Earlier this month, the state of Utah did something amazing (at least as far as I’m concerned). And I’m just giddy about it.
What they did was pass a law that more or less redefines how their state defines neglect so that kids can spend a little unsupervised time, you know, being kids, and parents won’t be called out for being negligent parents. It’s called the Free-Range Parenting Law and it’s about damn time.
Born out of the Free-Range Parenting Movement that was introduced by Lenore Skenazy, author of “Free Range Kids” and president of letitgrow.org, the new law allows parents in Utah to reserve the right to let their kids do things like walk home from school, go to the park, and play unsupervised without the Department of Social Services busting down their door and arresting them for neglecting their children.
Now as a parent, I think it’s absurd that any state in our union should have to pass a law to let kids be kids in the first place, but the reality is that that’s where we’re at as a culture right now. And it’s a sign of our times that we just can’t ignore anymore. So I think it’s a great thing that states like Utah are fighting to give basic parenting rights back to the parents, because it feels like we’ve lost a lot of our autonomy over the last handful of decades.
Don’t forget, it wasn’t too long ago (think only as far back as when we were growing up) when allowing kids to do those things was ordinary and parents never worried about any backlash from other parents or the authorities. It was just normal. But it’s not normal anymore and that’s the scary reality about the culture of today’s world. Today, unfortunately, we’re living in a society where parents are judged and criticized for giving their kids some slack and autonomy instead of being celebrated for empowering them to think and do for themselves — so much so that parents have all but lost the right to dictate what’s right for their child. And that’s not ok, because no one knows our kids’ capabilities or limitations better than us.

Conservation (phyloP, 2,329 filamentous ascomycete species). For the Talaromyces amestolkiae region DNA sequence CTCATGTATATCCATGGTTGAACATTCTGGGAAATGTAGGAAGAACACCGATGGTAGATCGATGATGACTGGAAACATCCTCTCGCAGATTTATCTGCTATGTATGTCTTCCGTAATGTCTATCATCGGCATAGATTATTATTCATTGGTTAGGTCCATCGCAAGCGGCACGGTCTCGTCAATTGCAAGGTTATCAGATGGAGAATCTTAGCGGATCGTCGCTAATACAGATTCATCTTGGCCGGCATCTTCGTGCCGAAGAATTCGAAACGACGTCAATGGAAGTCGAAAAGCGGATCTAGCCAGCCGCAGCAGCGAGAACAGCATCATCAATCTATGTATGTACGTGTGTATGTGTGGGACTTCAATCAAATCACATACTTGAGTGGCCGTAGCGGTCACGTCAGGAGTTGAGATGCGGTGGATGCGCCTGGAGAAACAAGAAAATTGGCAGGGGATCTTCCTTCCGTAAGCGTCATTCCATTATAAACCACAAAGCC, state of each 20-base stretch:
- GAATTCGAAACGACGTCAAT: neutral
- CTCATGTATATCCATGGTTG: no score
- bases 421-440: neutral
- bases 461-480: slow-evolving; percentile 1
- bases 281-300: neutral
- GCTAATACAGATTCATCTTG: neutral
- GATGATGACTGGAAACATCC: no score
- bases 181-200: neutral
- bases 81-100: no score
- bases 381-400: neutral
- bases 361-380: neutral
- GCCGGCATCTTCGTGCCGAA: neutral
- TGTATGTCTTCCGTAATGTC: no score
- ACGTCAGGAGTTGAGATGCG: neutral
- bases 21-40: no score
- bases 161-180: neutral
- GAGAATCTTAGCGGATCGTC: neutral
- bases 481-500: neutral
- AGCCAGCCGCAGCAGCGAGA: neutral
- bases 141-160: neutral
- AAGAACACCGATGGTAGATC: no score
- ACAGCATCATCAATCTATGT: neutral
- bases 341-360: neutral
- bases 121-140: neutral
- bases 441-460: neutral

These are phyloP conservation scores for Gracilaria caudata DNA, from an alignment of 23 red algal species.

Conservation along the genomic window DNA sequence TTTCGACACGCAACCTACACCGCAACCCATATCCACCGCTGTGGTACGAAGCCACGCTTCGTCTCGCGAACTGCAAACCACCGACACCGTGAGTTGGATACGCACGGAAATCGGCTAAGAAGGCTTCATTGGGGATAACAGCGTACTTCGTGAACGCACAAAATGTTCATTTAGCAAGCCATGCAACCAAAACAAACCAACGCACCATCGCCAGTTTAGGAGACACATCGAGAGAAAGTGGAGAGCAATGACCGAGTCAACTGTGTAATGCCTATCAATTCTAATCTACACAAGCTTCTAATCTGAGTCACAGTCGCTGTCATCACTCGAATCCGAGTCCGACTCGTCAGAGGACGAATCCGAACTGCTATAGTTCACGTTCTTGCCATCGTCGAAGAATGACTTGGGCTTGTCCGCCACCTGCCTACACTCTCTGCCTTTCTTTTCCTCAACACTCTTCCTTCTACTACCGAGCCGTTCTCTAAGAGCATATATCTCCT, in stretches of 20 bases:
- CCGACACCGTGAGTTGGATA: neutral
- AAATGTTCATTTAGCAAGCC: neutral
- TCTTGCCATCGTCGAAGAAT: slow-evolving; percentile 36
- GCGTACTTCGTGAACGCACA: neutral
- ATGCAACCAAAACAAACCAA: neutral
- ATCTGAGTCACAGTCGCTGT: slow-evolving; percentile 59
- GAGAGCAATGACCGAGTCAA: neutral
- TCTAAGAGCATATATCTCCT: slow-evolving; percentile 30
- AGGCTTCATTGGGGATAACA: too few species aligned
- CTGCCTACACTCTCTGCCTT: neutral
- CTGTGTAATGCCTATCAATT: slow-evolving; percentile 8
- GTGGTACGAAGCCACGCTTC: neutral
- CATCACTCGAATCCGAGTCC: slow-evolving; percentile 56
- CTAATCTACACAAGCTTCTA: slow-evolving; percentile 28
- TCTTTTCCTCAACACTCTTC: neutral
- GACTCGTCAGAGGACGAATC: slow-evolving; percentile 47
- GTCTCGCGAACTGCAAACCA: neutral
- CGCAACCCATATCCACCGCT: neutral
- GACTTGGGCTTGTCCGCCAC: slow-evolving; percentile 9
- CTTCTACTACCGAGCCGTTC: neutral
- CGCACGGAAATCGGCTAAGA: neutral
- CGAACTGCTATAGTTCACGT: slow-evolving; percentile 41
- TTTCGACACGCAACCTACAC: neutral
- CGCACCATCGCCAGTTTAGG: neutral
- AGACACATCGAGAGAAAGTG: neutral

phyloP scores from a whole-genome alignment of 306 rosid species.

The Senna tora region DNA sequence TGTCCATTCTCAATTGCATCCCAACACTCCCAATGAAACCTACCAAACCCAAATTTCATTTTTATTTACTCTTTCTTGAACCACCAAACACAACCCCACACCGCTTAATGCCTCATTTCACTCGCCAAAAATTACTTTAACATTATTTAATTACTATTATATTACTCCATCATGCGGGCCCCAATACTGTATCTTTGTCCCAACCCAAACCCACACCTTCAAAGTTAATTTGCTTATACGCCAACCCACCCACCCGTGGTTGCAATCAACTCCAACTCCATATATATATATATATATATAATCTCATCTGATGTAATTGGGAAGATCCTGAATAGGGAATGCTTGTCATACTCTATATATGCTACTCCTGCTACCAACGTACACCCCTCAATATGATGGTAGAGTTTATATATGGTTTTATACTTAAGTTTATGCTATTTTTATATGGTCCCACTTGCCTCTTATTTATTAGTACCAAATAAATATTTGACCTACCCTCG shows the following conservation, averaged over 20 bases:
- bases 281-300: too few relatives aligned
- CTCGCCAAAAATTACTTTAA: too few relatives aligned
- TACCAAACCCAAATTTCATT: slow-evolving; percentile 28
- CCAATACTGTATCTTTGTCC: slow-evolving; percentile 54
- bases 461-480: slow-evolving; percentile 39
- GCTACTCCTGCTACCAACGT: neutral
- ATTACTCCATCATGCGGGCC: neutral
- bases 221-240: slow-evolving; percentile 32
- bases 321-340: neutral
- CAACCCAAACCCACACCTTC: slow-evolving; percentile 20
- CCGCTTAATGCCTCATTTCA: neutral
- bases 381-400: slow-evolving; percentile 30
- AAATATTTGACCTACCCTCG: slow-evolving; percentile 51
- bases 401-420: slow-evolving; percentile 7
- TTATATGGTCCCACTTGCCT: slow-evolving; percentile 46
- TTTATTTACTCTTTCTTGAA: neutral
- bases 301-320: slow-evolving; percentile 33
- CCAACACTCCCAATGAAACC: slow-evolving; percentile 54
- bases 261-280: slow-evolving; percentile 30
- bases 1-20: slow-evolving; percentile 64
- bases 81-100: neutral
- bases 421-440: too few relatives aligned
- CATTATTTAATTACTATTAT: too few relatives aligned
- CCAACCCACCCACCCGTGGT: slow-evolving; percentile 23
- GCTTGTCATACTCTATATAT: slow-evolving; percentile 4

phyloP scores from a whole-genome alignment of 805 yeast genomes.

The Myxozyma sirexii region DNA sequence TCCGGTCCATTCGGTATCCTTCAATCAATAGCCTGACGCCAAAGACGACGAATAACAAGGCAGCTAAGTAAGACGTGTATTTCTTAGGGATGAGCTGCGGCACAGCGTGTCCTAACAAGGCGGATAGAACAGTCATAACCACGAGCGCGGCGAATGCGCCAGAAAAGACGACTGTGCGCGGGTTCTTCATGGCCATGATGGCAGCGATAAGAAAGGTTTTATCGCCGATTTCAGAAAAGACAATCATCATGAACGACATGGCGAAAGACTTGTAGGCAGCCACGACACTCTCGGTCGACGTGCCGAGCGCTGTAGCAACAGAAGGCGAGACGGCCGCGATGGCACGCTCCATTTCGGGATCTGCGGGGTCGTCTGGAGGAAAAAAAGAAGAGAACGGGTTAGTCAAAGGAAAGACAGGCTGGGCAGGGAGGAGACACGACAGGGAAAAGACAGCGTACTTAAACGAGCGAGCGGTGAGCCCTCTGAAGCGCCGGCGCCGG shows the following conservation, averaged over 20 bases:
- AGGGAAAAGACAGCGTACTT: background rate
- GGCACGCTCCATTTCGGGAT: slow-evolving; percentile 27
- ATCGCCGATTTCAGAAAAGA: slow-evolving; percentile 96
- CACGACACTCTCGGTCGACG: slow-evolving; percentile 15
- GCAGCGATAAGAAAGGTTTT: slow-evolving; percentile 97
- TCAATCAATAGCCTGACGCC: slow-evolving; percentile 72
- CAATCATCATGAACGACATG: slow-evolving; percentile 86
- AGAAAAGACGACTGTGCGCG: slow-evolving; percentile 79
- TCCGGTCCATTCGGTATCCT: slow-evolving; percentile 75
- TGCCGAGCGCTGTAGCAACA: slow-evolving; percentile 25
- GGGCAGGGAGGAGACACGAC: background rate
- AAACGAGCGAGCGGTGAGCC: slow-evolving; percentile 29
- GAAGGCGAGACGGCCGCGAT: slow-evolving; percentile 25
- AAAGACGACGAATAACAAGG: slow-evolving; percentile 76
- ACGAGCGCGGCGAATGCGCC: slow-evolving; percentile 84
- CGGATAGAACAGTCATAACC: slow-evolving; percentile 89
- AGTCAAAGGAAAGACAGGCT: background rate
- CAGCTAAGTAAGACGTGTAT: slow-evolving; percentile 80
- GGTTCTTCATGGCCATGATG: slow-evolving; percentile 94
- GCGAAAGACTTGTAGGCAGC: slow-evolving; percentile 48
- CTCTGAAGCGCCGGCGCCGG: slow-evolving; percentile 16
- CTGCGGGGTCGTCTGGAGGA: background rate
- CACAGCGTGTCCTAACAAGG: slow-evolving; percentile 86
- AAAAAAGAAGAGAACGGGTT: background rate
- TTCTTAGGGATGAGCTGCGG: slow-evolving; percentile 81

And sure, we live in a different world now, with what feels like way more things to worry about; but the irony is, statistically speaking, our kids are growing up in a world with a lower crime rate than the world we grew up in. And if we make sure they’re equipped with the same common-sense rules we had growing up, then they’re no more at risk than we were.
Look, it’s just sad to think that there are good parents out there getting arrested or harassed or belittled for letting their kids be kids. Especially when that’s exactly what they’re supposed to do. So that’s why I think this Free-Range Parenting Law being passed is so epic, because so many of today’s moms and dads are crippling their kids by helicopter parenting every aspect of their lives.
I remember how empowering it felt to dribble my basketball the half mile to the park to play horse all afternoon on a Saturday. I remember tossing my lacrosse stick over my shoulder and walking around the corner to my elementary school playground, so I could practice throwing and catching against the massive gymnasium wall. And I did it for hours. And it was so good. I remember exploring and bushwhacking around in the woods near my house with my friends, discovering nature and learning independence and self-reliance in ways that I never would’ve internalized without the freedom to do it myself. For me, those are some of the most beautiful, formative memories of my childhood.